Had to look up what it meant but yeaaa I don't like this term either, same sentiments with Oddish. Let me just run through the definition of bisexuality from what I know and in case I'm wrong someone can correct me. I'm gonna combine both romantic and sexual/physical attraction just as "any kind of attraction". So basically bisexuals can be attracted to >1 gender/sex (not sure which one to use here, cos tbh I'm not sure if it's all based on gender or born sex but w/e), and it does not have to be in equal amount. And if I read it right, the preference/attraction may shift over time too. Also, >1 is pretty important because it can include other gender identities. I think of bisexual as a subset of pansexual, where the latter is the universal/all set. IMO if a person is able to willingly involve themselves in a relationship (sexual/romantic/etc) with >1 gender, they are bi, if not pan.question: do u guys think the term "heteroflexibility" has value? OR is it really just a smokescreen for repressed bisexuals etc etc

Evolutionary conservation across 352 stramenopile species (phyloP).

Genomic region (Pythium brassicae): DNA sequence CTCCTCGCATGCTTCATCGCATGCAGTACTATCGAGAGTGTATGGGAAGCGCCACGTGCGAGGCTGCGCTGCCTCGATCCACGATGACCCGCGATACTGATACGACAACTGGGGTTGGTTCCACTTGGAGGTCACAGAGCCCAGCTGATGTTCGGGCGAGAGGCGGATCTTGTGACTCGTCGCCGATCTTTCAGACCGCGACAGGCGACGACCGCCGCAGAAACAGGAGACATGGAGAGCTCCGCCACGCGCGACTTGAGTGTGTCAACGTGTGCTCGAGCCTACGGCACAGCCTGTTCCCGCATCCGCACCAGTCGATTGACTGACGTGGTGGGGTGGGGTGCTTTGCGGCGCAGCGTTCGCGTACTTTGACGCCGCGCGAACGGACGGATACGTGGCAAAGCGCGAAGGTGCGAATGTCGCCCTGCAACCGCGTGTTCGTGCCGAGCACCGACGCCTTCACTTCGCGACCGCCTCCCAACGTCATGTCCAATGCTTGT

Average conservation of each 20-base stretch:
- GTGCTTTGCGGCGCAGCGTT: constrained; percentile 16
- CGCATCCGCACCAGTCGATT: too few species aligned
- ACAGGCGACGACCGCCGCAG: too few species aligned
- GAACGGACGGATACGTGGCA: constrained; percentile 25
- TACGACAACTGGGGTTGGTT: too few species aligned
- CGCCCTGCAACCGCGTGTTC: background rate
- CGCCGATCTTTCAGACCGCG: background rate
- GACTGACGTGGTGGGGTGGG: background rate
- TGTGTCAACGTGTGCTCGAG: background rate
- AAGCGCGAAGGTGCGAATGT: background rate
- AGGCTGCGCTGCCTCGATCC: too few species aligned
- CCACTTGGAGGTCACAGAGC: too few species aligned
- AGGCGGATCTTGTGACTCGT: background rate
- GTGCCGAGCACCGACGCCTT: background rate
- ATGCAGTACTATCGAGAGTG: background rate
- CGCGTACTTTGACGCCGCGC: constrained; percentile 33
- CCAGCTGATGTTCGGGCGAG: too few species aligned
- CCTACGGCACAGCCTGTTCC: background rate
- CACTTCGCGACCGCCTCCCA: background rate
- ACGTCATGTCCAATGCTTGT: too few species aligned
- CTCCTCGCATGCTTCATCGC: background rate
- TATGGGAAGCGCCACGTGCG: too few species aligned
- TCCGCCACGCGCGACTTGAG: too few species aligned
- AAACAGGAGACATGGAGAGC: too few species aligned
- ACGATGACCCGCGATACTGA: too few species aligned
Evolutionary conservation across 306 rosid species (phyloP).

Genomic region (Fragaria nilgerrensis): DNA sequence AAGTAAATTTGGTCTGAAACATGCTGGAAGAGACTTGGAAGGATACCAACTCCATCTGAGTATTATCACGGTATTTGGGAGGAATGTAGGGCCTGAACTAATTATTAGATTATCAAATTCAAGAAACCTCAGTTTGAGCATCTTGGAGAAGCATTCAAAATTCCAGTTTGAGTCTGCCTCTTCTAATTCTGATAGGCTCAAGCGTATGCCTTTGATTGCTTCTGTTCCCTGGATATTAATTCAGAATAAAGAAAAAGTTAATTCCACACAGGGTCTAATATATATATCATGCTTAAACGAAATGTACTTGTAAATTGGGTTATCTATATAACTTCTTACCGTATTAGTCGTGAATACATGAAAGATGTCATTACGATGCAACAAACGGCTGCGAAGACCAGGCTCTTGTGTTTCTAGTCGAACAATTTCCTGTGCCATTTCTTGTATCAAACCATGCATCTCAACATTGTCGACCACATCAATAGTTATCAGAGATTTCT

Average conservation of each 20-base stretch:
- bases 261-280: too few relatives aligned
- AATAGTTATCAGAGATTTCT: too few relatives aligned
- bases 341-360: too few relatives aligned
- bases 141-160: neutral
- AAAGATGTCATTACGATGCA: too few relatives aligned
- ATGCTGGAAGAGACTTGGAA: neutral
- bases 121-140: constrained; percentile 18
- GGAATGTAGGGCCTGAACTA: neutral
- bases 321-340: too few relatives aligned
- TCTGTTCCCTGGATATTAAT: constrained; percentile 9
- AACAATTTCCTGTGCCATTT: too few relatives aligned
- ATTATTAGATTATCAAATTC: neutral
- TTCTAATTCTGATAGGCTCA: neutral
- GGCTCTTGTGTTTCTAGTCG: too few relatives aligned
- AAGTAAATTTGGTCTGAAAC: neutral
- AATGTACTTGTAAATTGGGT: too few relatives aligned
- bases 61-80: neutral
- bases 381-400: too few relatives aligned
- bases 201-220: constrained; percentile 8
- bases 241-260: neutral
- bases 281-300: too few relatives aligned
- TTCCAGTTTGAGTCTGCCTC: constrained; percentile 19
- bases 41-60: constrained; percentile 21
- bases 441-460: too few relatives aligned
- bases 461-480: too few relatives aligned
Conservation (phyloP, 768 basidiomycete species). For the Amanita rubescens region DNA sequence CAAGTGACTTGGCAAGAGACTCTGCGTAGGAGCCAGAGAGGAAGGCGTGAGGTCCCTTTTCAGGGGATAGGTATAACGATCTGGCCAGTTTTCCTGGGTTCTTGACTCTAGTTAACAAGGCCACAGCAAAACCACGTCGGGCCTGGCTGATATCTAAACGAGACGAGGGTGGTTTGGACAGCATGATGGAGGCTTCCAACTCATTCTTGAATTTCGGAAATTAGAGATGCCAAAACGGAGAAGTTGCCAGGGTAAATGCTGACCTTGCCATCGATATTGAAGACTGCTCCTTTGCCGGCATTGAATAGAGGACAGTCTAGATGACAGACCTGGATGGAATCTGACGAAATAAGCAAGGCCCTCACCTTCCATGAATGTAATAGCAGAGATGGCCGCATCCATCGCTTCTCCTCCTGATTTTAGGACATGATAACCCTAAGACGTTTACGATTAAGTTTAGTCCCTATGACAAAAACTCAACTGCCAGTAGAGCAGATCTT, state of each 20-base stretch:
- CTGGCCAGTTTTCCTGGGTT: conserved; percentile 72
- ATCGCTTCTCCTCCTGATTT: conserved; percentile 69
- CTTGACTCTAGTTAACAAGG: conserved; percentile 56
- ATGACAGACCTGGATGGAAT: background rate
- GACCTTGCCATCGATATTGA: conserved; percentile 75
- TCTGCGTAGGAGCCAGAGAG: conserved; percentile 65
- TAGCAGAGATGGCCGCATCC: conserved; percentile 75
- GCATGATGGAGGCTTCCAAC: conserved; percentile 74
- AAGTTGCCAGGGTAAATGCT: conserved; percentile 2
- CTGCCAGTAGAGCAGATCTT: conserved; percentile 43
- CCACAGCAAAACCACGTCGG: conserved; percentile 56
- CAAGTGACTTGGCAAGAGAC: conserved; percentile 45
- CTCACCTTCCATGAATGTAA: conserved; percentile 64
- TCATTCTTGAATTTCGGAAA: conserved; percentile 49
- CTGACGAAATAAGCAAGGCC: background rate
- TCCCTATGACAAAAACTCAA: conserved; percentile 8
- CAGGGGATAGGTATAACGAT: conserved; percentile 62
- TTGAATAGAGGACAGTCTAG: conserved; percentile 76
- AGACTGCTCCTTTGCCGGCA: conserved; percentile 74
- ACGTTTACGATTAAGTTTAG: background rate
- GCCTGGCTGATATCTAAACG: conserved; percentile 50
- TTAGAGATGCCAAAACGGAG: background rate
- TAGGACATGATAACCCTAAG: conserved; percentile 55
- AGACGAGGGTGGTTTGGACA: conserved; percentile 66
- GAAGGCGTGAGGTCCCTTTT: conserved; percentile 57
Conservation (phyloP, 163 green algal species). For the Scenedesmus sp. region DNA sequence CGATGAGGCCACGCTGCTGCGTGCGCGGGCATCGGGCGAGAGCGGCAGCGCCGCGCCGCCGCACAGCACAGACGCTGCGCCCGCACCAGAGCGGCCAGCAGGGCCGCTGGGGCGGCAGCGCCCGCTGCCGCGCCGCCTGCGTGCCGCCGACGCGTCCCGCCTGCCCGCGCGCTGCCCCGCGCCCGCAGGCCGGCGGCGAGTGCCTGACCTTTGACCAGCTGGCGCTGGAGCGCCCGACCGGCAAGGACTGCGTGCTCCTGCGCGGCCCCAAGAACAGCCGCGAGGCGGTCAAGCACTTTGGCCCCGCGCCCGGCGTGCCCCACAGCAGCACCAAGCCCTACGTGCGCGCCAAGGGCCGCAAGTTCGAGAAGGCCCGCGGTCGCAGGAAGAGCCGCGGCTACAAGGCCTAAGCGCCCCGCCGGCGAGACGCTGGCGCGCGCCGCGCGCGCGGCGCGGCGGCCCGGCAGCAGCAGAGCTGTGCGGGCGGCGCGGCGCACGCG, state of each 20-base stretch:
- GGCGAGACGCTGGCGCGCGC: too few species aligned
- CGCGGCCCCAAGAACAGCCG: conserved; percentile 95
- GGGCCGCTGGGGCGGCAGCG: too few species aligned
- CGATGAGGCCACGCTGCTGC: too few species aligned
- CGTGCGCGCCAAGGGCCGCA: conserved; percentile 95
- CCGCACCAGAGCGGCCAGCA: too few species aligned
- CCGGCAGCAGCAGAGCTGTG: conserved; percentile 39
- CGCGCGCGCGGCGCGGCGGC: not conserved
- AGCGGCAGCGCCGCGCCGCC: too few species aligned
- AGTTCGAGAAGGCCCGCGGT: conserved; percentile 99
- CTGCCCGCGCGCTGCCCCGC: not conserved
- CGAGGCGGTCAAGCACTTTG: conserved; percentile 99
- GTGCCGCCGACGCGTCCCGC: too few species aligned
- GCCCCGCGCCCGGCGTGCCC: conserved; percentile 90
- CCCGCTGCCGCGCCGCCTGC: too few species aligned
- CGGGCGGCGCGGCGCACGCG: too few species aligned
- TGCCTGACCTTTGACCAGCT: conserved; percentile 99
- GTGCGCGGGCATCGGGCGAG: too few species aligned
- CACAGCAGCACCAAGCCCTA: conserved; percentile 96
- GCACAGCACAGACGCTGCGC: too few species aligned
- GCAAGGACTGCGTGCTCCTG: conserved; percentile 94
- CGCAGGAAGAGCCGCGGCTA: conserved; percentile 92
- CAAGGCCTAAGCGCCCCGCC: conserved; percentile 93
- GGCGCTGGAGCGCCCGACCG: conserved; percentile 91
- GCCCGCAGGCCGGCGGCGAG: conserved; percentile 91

The "+" is there for a reason. Basically, if you're not straight, then the boot fits. You don't need to win gold in the oppression olympics to be included.Without going into too much detail, although I identify as part of the + in lgbt+, the nuance to that situation means that I don't feel like I'm entitled to a claim on the lgbt+ label.